Finally, the heat has arrived in the Phoenix metro area with temps finally reaching the low triple digits. Birding takes on a new persona when this time of year rolls around, usually resulting in trips to higher elevations. I decided to take on a simple trip this past Saturday with a visit to Boyce Thompson Arboretum. I had not been there for some time and I did not want to travel far. I have a major trip planned in July of this year and in preparation for that trip, I am sticking close to home on the weekends for the time being.
When I visit BTA, I usually like to get there a bit early to check out the Picketpost trailhead about a mile west of the BTA entrance. When I first started visiting the trailhead location, I usually was blessed to see Pyrrhuloxia, but after the nearby fire a few years ago, I have not been able to find them again at this location. Once again, I dipped on this species, but then I only spent about 45 minutes there and did not cover much area. I think a longer visit and covering more habitat might result in better chances in the future. Even though I only spent about 45 minutes there, I really enjoyed the stay. Included with the 15 species I found was singing Lucy's Warblers and Bell's Vireos. Even discovered a recently fledged Bell's Vireo being fed by one of its parents.
Bell's Vireo - Fledgling
And of course there were plenty of the debonair Black-throated Sparrows singing and serenading me with their songs.
For a very brief moment an odd-plumaged Summer Tanager paid a very short visit. Not necessarily odd except for the time of the year. Normally, I would expect to see a male in this first year plumage very early in the spring. It flew in and gave me a good enough look but by the time I lifted the camera it was looking the other way and promptly departed the scene.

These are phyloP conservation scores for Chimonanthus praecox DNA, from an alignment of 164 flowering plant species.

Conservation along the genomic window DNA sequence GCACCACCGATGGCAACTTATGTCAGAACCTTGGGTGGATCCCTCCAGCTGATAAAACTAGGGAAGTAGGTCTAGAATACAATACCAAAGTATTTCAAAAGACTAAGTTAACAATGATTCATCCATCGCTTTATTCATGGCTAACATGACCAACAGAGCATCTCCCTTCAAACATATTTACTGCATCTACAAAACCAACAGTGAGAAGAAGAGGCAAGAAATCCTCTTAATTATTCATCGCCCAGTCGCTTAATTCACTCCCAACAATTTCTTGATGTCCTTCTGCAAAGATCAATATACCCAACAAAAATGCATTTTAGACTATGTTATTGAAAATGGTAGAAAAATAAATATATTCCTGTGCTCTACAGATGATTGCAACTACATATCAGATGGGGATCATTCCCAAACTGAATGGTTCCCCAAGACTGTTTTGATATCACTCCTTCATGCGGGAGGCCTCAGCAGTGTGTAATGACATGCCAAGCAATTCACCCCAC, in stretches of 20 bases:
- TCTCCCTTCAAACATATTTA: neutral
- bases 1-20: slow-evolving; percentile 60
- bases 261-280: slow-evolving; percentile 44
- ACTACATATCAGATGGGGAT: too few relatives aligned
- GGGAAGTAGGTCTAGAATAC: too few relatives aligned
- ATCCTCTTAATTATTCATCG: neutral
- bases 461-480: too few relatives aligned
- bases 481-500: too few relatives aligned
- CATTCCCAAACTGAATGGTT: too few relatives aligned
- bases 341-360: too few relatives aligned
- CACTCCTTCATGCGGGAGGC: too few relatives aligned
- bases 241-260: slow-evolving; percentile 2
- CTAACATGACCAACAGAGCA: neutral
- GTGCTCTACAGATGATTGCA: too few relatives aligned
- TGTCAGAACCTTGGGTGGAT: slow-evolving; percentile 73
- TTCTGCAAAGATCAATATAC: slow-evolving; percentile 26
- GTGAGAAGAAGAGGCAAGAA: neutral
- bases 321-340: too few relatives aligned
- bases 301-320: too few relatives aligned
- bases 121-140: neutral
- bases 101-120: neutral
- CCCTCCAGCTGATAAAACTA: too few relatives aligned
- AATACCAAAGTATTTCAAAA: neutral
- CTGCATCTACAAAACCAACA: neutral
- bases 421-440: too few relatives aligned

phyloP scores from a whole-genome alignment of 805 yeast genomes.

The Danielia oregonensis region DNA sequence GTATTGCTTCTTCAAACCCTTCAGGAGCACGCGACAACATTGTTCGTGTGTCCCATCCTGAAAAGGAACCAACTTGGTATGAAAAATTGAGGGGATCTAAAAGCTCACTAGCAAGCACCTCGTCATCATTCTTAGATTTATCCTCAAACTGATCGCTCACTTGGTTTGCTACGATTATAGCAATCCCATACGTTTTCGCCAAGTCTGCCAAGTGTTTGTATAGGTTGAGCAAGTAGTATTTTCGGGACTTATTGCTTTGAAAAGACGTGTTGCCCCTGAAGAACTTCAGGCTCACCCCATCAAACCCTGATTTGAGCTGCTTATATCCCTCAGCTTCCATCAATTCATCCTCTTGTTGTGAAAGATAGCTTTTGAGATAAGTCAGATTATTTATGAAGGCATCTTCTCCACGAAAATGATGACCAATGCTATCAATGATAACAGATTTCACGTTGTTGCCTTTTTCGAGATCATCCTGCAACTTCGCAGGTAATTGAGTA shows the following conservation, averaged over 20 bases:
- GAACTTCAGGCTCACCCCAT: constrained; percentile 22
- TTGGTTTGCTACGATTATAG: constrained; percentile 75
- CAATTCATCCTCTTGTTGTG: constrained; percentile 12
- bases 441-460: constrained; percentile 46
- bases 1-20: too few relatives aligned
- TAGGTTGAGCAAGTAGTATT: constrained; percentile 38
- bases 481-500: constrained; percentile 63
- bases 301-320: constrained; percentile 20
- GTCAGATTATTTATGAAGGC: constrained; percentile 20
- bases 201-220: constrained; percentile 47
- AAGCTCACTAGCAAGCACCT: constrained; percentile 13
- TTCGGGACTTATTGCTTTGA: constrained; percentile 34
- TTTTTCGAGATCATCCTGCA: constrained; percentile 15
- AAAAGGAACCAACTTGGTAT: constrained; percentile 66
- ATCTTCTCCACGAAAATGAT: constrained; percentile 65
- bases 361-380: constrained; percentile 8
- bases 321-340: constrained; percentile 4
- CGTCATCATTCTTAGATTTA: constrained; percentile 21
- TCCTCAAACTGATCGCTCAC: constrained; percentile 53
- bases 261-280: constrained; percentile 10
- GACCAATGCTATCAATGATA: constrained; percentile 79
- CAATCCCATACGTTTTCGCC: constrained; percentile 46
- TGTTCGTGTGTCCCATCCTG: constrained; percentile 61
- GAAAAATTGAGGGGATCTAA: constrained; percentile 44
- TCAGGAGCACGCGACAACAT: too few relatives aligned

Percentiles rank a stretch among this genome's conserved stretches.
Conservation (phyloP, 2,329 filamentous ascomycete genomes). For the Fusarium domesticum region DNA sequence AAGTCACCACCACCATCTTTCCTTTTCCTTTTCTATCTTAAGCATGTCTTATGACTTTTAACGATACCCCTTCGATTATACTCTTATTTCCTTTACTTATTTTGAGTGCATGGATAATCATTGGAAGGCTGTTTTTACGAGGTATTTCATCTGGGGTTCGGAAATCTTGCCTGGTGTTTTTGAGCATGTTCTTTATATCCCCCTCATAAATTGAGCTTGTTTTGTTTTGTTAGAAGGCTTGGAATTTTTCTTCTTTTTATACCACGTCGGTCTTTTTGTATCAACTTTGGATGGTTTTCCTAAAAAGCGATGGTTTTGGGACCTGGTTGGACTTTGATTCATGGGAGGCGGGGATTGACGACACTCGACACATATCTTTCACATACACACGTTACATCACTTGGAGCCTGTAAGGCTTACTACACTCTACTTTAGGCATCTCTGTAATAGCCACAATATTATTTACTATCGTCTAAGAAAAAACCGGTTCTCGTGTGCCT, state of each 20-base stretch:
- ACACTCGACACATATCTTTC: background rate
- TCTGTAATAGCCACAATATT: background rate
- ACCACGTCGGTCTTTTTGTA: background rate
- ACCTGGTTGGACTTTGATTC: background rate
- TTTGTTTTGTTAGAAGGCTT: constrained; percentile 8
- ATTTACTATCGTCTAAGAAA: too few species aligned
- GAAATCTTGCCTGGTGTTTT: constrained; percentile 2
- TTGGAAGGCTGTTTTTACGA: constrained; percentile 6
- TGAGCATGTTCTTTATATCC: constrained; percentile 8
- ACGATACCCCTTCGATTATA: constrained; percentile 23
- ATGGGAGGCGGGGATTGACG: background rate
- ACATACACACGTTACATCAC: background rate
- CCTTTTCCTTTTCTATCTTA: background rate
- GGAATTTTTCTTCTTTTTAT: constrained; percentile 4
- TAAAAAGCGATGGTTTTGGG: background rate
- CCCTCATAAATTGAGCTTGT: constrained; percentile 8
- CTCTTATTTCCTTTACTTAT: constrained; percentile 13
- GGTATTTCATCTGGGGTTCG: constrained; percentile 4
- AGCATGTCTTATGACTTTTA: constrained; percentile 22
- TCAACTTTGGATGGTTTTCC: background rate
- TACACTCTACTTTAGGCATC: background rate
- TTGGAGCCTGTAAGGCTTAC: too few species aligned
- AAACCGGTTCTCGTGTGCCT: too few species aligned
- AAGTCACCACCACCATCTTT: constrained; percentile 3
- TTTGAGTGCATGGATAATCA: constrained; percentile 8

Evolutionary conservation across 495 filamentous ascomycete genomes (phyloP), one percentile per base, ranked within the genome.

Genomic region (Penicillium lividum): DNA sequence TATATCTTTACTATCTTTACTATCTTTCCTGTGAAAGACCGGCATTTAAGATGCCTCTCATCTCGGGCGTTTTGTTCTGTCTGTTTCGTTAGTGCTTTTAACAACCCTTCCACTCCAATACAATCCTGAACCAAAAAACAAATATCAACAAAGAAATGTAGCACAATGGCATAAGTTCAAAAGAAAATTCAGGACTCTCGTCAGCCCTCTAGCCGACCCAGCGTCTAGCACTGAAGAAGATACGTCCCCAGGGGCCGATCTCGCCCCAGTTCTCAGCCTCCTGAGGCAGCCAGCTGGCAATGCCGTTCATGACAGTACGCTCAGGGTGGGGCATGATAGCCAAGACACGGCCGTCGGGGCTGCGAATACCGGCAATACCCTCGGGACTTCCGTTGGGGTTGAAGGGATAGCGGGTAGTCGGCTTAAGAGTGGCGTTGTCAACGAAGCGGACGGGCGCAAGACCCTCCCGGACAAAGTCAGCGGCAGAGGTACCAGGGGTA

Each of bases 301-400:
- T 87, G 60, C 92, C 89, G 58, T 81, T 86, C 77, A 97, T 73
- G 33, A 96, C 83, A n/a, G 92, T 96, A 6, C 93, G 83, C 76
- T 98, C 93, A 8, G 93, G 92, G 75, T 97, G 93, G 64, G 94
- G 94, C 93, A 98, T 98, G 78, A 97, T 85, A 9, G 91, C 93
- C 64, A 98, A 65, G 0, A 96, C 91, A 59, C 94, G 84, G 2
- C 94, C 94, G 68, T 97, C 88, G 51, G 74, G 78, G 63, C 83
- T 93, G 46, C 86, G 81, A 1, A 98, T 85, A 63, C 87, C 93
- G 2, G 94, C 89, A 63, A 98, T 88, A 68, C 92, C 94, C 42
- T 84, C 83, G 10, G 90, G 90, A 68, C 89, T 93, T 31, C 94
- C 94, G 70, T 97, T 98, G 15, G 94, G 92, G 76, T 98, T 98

From here I headed to Boyce Thompson Arboretum. This place is really a special place and anyone living in the east valley of the Phoenix metro area should visit this place several times a year. For me it is only about a 45 minute drive and the road is excellent. A pair of Bronzed Cowbirds greeted me at the entrance; not a bird that I get to photograph very often.
This is one place that a person can always find Yellow-breasted Chats in the summer. Not always easy to see and photograph, but there is no way a person can miss their very vocal calls.
Probably one of the most pleasant surprises was the Scott's Oriole. I do not recall seeing one at this location in the past, but that is very irrelevant as these are some stunning birds and being able to get photos of one is also a nice thing to have happen.
A couple regulars were very obliging for photos. While the Gambel's Quail is a very common bird in many habitats, most generally they are quite skittish and usually take off at the sight of a human, this male held its ground and posed quite nicely for me.
The local Black Phoebe was kind enough to pose as well. The odd thing about this one was that it was not hanging around Ayers Lake, but instead was gleaning insects on the edge of the eucalyptus grove.
Other photos of interest but not necessarily avian related are included below. I am glad I made the decision to visit this spot once again. Might not have had any rarities on this visit, but this location definitely has had its share of rarities in the past and you never know when another one will stop by to visit. This place is a great place to visit for the combination of birds, reptiles, butterflies, and the huge collection and variety of plants.
An Agave flower stalk
Another angle of Picketpost Mountain